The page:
However, you can also "magically" change oscillations as simply as closing your eyes: increases in alpha power are well-known to occur when you just briefly close your eyes. Changes in brain oscillations are a normal part of brain function: oscillations are very different during sleep and wake, for example. The amplitude and frequency of certain oscillations can be modulated by how alert or attentive you are. Depending on the specific type, anesthetic agents tend to produce brain oscillations that are at least qualitatively similar to sleep.
There are also correlations between different oscillation patterns and psychological diseases or disorders. People with schizophrenia show different patterns of gamma activity than non-schizophrenics, for example. However, it is unclear if it makes sense to think about oscillation differences as causal versus as a symptom. Autism, for example, is associated with reduced synchrony over long distances in the brain. This reduced synchrony is thought to be due to differences in connectivity. Depending on your perspective, you could highlight the change in synchrony as an important feature, or you could treat it as a symptom of the underlying difference in connectivity.
Summary, Conclusions, and Caution
Brain oscillations are a key window to understanding nervous function, especially in humans where they can be recorded more easily than any other type of neuronal activity. However, we need to be careful about thinking about oscillations as specific entities.
Oscillations in one frequency band could come about by completely different mechanisms in different situations. Changes in oscillations measured outside the skull can reflect changes in synchrony over long distances rather than changes in local oscillatory activity in individual columns. As an analogy, consider ripples in a pond: the amplitude of the ripples might tell you a bit about the size of an object that disrupted the water's surface, but if that's all you have you can't know whether the object came initially from above or below the surface, whether it was a bird, fish, or rock, etc.
Many papers are published that tie oscillations to certain states, conditions, or diseases, and these can be pathways to understanding but they are unlikely to directly identify underlying mechanisms.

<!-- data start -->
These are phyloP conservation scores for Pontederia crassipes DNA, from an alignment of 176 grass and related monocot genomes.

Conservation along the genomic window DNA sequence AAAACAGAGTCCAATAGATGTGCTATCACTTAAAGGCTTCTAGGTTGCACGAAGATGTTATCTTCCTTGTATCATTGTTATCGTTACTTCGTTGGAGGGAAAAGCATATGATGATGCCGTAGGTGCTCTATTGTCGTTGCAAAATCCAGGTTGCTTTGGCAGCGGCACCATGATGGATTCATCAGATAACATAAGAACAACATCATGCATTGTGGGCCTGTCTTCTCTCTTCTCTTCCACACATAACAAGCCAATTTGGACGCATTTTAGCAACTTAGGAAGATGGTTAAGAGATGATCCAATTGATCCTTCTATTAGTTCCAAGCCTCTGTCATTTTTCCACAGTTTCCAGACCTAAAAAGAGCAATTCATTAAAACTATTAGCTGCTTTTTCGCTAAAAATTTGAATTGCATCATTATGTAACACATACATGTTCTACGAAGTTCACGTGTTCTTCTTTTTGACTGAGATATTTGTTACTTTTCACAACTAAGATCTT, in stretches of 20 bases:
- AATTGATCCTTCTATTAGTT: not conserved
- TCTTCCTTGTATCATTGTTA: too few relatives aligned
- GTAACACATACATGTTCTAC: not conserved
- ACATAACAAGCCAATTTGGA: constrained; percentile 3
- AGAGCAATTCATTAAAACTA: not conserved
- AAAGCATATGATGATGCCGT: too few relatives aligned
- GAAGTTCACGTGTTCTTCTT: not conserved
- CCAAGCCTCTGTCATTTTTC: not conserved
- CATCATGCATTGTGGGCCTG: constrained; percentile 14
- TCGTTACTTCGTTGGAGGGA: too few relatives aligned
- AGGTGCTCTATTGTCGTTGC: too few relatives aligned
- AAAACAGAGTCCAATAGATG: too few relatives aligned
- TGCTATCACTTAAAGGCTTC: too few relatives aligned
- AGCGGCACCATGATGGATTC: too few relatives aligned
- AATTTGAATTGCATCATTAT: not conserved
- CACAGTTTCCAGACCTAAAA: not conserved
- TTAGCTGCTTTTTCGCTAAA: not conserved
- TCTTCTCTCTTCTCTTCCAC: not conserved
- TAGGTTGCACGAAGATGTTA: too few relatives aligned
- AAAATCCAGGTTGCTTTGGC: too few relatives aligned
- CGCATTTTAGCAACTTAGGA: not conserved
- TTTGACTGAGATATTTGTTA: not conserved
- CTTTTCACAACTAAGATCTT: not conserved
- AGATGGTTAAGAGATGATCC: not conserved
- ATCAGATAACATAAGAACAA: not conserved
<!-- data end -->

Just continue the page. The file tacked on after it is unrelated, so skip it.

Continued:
For the references below, I've tried to use review articles where possible that are fairly digestible without too much additional information. In particular, I bolded a couple that I think are great starting points.
Bazhenov, M., Timofeev, I., Steriade, M., & Sejnowski, T. J. (2002). Model of thalamocortical slow-wave sleep oscillations and transitions to activated states. Journal of neuroscience, 22(19), 8691-8704.
Buzsáki, G., & Wang, X. J. (2012). Mechanisms of gamma oscillations. Annual review of neuroscience, 35, 203-225.
Cohen, M. X., Elger, C. E., & Fell, J. (2008). Oscillatory activity and phase–amplitude coupling in the human medial frontal cortex during decision making. Journal of cognitive neuroscience, 21(2), 390-402.
Goldman, R. I., Stern, J. M., Engel Jr, J., & Cohen, M. S. (2002). Simultaneous EEG and fMRI of the alpha rhythm. Neuroreport, 13(18), 2487.
Harris, K. D., Henze, D. A., Hirase, H., Leinekugel, X., Dragoi, G., Czurkó, A., & Buzsáki, G. (2002). Spike train dynamics predicts theta-related phase precession in hippocampal pyramidal cells. Nature, 417(6890), 738.
Hasselmo, M. E., Bodelón, C., & Wyble, B. P. (2002). A proposed function for hippocampal theta rhythm: separate phases of encoding and retrieval enhance reversal of prior learning. Neural computation, 14(4), 793-817.
Kwon, J. S., O'donnell, B. F., Wallenstein, G. V., Greene, R. W., Hirayasu, Y., Nestor, P. G., ... & McCarley, R. W. (1999). Gamma frequency–range abnormalities to auditory stimulation in schizophrenia. Archives of general psychiatry, 56(11), 1001-1005.
Lisman, J. E., & Jensen, O. (2013). The theta-gamma neural code. Neuron, 77(6), 1002-1016.
Steriade, M., McCormick, D. A., & Sejnowski, T. J. (1993). Thalamocortical oscillations in the sleeping and aroused brain. Science, 262(5134), 679-685.
Tallon-Baudry, C., & Bertrand, O. (1999). Oscillatory gamma activity in humans and its role in object representation. Trends in cognitive sciences, 3(4), 151-162.
Uhlhaas, P. J., & Singer, W. (2006). Neural synchrony in brain disorders: relevance for cognitive dysfunctions and pathophysiology. Neuron, 52(1), 155-168.